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tied, like a Scottish chieftain's, under the arm. Her arms were bare, except that long black kid gloves were drawn up them; and all this elegance was wrapped in a little scanty, short, grey satin cloak, trimmed with swansdown: by the side of these extra oddities, Miss Tibby, with her black bonnet pitched, à la vieille mode, almost on her nose, her grey tabinet, and antique mantilla, looked a modern, every-day person.
Mrs. Lindsay (the ever affable) rose cordially to welcome her dear Miss Tibby's friends; Mr. Lindsay greeted them with real hospitality; Augusta hung back to conceal her irrepressible laughter, and even Ellen could not prevent a smile.
But Augusta's laughter suddenly ceased, and Ellen's smile became more unconquerable, when Miss Tibby said
“ Cousin Lindsay, I've often wished to introduce my vary dear friends, the Miss Douglases o’ Douglas Glen; they've na been long in toun, and, never having been at the opera,
and being mickle curious to hear the new singer, I've taken the liberty of offering them a place in our opera-box. I've had no scruple, as I hear you've engaged the adjoining box too, to accommodate a large party. I'm sure it's little eno' I avail mysel o' the privilege o' going there at a', or of taking a friend."
Mr. Lindsay, who delighted in the ridiculous, expressed the greatest pleasure at this unexpected announcement. Mrs. Lindsay thought of the exclusive petit souper, and could scarcely echo his words; and Augusta, unable to repress tears of mortification and anger, hastened from the room, Ellen alone came gracefully and contially forth to do the honours, and to make the strange beings feel at home_but that they already did. With the blood of a long succession of old Highland chiefs in their reins, they were a proud and warlike pair, and considered that, in accepting Tibbris in ritation, ther were far more bonoaring than honoured
" Ire taen an early dinner wi my friends cousin,” said Tibby, “so I sall just leave it to you to amuse them, while I mak my ain toilet; and bid Annie prepare an early cup o' tea, for we'll na like to lose the overture.”
"It's weel to have one's pennyworth for one's penny,” said the elder lady, taking out of a very old-fashioned work-bag a roll of scarlet lambswool, and proceeding to net; “and whoever pays the penny, it's a purty penny, I doot, and weel to mak the most of it. Will you excuse my taking out my wee bit wurk, and making mysel at hame, in my auld schoolfellow's hame,” she said, unrolling a huge comforter and brandishing an immense netting-needle and mash, and fastening the loop to a long foot in a pointed blue kid shoe with a high heel. “I never lose a moment, if I can help it; time lost canna be recalled. Babie, I hope you brought your work-bag; yer too wastefu' with your time, lassie.” " I'in just going with Miss Tibby to her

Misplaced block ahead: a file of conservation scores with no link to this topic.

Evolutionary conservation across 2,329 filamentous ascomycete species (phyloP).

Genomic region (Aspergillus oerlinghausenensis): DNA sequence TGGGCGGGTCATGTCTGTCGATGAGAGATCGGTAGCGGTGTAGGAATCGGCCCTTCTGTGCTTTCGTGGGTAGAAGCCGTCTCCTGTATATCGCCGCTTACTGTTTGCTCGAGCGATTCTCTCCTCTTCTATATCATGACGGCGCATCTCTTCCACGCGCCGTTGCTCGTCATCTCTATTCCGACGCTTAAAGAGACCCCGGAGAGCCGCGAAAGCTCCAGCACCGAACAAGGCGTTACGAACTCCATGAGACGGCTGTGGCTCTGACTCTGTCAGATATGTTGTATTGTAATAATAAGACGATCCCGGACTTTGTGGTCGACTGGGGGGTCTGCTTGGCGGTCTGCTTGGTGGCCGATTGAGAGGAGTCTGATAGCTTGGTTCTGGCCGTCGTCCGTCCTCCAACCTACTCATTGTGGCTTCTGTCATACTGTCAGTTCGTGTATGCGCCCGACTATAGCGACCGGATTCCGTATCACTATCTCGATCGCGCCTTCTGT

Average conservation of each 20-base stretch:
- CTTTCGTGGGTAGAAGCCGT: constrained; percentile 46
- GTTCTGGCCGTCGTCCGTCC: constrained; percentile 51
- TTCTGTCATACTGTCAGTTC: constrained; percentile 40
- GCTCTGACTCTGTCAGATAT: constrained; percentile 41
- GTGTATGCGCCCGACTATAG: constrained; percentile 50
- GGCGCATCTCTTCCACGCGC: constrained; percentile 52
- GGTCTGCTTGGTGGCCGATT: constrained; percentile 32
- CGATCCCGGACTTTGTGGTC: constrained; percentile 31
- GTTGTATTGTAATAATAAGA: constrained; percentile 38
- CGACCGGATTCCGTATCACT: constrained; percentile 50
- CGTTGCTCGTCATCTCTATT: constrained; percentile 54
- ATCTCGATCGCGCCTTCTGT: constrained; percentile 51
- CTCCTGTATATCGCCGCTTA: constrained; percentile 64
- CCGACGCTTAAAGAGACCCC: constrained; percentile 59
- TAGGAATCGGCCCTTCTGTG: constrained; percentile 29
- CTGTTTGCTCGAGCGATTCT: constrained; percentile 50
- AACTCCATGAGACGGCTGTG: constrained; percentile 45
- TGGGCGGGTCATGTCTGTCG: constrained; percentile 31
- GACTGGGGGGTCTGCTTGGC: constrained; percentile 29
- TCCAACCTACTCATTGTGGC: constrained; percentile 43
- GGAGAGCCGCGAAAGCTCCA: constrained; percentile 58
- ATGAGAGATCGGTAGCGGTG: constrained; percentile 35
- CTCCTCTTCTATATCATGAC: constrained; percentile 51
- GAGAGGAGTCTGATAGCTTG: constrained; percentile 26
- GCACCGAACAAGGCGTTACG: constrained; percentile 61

dressing-room; my hair's got a wee bit out o order,” said the junior damsel. “I'd be the better of settling mysel a little.” And she took Tibby's arm and left the room.
“If you've ony thing particular to do, miss,” said Grizzy, proudly, to Ellen, whose politeness induced her to stay and atone for Augusta's absence and Mrs. Lindsay's silent dismay, “ dinna let me impede ye; I ken weel eno' that on a gala-night like this, young lassies have a warld o'gimcracks to settle; so leave me, my dear, when you like ; I'm na without resources in mysel, and never less alane than when alane. I'm a true Douglas for that."
Here Mrs. Lindsay, awed by the pride and assumption of the condescending old spinster, came forth and tried to faire l'aimable ; but Miss Douglas knew from Miss Tibby that she was just naebody at a'; an upstart, who had had a purty face; and that was na very remarkable now. She had unbent a little to Ellen Lindsay, but she could not unbend to a woman who had been a “ Gubbs.”
After a little while, Ellen, Mr. Lindsay, and her mother, were obliged to retire to make their toilet, and left Miss Grizzy to the society of Screech, whom she resembled in feature, and the spaniels, who, being thorough-bred Blenheims, she considered of a very superior race to a ci-devant Gubbs.
They found Augusta pacing her room in impatient dismay.-To be seen at the opera with those old quizzes ! What would the Honourable Mr. Sparkleton think! how Captain Dashington would sneer! how Riskwell would stare !
“What does that matter ?” said Ellen, kindly. “ Dear Augusta, don't make your eyes red with those silly tears, and you will look lovely enough to atone for a box full of quizzes.”
“ If it had been any other night, I would have staid away!”
“ Nay, that would have offended cousin, Tibby.” “ How dared she bring those horrors ?” “Dared! she has as much right as we